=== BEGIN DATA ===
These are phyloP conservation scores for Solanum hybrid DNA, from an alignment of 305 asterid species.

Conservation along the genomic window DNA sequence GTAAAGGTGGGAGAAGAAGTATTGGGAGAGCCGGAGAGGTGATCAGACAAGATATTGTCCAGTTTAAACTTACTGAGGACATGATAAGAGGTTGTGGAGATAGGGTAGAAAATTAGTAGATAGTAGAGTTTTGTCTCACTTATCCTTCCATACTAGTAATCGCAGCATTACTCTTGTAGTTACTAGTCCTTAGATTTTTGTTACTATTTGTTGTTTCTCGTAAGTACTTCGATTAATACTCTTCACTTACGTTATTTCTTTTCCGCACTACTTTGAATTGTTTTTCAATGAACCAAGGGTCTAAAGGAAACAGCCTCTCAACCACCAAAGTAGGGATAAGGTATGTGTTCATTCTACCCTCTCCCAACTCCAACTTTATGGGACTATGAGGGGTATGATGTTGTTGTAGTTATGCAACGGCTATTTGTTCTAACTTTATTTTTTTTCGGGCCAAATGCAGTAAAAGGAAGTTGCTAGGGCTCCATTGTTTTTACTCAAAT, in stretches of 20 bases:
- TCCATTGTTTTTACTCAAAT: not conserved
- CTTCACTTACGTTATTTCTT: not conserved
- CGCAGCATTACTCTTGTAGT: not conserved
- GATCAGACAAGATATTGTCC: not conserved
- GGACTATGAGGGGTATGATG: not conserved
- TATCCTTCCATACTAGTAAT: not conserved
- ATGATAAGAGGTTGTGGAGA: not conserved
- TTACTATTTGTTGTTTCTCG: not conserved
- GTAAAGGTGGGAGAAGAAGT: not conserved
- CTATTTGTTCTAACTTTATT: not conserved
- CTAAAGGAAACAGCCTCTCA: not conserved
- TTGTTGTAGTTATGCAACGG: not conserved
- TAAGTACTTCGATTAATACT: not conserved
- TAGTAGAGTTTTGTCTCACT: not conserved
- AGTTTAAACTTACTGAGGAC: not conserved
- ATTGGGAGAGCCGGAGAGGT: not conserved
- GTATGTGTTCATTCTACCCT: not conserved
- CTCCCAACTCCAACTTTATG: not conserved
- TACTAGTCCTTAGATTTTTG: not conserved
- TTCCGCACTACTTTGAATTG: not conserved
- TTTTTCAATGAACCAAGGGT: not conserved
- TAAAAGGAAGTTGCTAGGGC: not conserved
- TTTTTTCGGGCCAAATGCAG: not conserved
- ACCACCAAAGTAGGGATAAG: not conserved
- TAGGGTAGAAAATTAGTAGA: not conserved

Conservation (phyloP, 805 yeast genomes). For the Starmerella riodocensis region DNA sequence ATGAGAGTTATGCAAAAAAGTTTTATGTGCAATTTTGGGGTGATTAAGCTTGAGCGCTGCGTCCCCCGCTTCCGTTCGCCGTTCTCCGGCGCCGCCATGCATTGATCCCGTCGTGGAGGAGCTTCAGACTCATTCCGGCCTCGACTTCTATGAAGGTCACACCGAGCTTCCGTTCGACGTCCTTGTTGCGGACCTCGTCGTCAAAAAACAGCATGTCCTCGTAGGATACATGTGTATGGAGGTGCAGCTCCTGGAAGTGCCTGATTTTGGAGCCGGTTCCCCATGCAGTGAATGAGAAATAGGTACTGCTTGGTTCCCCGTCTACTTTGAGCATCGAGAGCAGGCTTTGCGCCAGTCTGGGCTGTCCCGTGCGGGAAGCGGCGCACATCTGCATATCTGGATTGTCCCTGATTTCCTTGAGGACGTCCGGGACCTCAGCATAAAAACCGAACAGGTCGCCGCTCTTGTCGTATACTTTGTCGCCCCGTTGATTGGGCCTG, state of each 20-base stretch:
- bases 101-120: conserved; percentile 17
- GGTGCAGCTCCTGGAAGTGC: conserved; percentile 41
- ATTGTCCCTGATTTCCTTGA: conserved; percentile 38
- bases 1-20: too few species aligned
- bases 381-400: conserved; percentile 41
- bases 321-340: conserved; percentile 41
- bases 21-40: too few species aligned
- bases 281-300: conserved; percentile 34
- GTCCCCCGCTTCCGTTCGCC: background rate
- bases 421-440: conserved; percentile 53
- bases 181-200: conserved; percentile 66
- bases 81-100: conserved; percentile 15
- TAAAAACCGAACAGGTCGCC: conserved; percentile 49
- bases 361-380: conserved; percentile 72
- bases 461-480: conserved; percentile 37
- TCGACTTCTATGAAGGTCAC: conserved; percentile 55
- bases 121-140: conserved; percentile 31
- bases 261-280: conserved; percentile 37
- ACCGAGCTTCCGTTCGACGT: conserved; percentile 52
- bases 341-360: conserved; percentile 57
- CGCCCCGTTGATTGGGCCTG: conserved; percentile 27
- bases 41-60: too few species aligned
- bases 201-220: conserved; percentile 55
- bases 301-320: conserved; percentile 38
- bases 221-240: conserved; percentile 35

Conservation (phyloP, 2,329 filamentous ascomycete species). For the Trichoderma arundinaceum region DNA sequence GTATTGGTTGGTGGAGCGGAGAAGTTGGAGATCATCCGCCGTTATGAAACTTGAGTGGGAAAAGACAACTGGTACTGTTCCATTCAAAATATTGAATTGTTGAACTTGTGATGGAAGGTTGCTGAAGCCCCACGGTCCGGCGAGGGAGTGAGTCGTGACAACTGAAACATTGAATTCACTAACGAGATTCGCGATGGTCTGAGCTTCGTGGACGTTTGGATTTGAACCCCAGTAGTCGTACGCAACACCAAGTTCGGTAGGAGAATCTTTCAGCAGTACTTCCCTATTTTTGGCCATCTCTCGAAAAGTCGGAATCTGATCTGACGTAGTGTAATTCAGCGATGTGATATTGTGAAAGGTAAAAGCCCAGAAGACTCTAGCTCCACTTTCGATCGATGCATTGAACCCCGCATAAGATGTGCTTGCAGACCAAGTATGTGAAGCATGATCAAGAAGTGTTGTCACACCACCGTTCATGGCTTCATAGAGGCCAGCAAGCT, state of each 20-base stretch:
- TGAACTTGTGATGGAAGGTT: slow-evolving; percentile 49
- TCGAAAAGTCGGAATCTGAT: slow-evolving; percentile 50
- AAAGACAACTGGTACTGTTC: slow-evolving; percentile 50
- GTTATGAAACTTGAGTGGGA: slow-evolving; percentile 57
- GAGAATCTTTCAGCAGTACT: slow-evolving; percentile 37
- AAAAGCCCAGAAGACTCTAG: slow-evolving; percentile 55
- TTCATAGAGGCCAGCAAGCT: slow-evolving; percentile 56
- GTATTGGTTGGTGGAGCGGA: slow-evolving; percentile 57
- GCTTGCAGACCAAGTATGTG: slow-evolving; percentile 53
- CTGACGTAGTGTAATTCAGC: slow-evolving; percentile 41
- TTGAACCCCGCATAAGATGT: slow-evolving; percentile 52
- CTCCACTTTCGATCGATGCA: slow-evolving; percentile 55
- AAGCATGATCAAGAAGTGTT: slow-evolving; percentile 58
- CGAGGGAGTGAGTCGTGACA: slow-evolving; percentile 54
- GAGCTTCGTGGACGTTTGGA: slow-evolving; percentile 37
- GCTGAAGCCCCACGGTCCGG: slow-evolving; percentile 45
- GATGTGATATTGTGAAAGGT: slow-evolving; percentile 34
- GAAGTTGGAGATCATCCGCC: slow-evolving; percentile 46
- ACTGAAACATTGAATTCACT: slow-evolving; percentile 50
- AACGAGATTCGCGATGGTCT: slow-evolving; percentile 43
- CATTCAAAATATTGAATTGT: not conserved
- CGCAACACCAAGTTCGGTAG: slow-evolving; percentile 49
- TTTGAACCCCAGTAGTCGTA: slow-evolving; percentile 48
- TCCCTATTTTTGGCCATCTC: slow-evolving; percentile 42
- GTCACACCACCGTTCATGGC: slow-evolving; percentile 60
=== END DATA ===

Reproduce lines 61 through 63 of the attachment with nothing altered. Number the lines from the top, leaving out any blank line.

- TTCATAGAGGCCAGCAAGCT: slow-evolving; percentile 56
- GTATTGGTTGGTGGAGCGGA: slow-evolving; percentile 57
- GCTTGCAGACCAAGTATGTG: slow-evolving; percentile 53